Lut is beside me and bemused; he chews through novels like this one in two or three hours. I used to do that, when I was a teen. I don't know why I read so slowly now; 500 pages and it probably took me 10 hours to read.
Lut says, "You should be grateful for that, you know." Perhaps I should. It's something to treasure a novel, to let it fill you up.
This was a very good book. I am struck by the contrast between the length of time it took me to finish this one versus the one I read previously. I spnt better part of three weeks to making my way through Tom Holt's Paint Your Dragon, and The Curse of Chalion -- which was nearly twice as long -- didn't last three days. It's not that the individual pages of Tom Holt's book read more slowly; it's that I couldn't be bothered to read it except when I was walking to and from work. Sometimes, not even then. I almost never sit down to read a book at home. Even at work, I'll typically read LJ in preference to a novel. At home, I'll play games or write instead of reading. I can read during my commute, and I can't do any of those things then. So I save reading for walking.
But today, there just wasn't anything I wasnted to do more than read this book. I managed to guilt myself into exercising, and Lut convinced me to watch a movie. But after some abortive attempts to write or play Puzzle Pirates, I gave up and read.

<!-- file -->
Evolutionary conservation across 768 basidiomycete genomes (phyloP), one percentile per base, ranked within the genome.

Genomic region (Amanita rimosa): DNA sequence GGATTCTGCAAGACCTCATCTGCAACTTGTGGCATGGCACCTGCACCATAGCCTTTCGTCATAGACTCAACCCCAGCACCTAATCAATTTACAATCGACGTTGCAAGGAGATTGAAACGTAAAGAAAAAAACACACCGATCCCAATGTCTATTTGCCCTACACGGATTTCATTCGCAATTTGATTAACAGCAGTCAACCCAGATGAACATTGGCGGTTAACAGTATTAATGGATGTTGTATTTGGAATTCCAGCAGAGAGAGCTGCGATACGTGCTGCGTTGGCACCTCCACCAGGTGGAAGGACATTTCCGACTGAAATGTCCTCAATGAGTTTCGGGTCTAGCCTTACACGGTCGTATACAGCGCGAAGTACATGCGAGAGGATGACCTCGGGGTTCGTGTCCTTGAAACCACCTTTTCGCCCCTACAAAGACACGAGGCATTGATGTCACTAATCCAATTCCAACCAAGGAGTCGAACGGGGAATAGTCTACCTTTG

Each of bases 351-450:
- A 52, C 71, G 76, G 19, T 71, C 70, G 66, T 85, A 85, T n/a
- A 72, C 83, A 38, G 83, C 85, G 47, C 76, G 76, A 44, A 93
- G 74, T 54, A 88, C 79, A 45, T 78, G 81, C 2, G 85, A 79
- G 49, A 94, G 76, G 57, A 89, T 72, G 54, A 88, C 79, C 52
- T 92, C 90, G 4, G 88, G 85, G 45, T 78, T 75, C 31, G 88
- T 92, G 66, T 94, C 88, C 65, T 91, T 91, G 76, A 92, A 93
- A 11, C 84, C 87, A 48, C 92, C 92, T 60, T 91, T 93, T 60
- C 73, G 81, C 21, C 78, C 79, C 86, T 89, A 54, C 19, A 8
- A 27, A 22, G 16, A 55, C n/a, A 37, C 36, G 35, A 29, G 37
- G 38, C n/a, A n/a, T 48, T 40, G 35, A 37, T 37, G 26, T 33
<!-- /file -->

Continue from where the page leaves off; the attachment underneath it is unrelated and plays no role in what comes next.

I was hoping that I could motivate myself to write some fiction of my own after I finished hers, but I don't seem to be in the mood for it.
One thing I dearly love about Bujold's works is that, while she's prone to writing sequels, she doesn't write what amount to multi-part novels. Every book ties up at the end. There may be some dangling threads here or there, hooks for the next story, but the gestalt of the single book is satisfying.
Which is good, because it means I am not craving to start the next Bujold book. I've got Paladin of Souls, which uses the Chalion setting again, next to me now, but I'm not going to start it yet. On the other hand there will be that walk to work tomorrow morning ....
Lut thinks I'll like it. For the sake of making some other use of my evenings, I hope I don't like it quite so much.
In the meantime: happy birthday, America.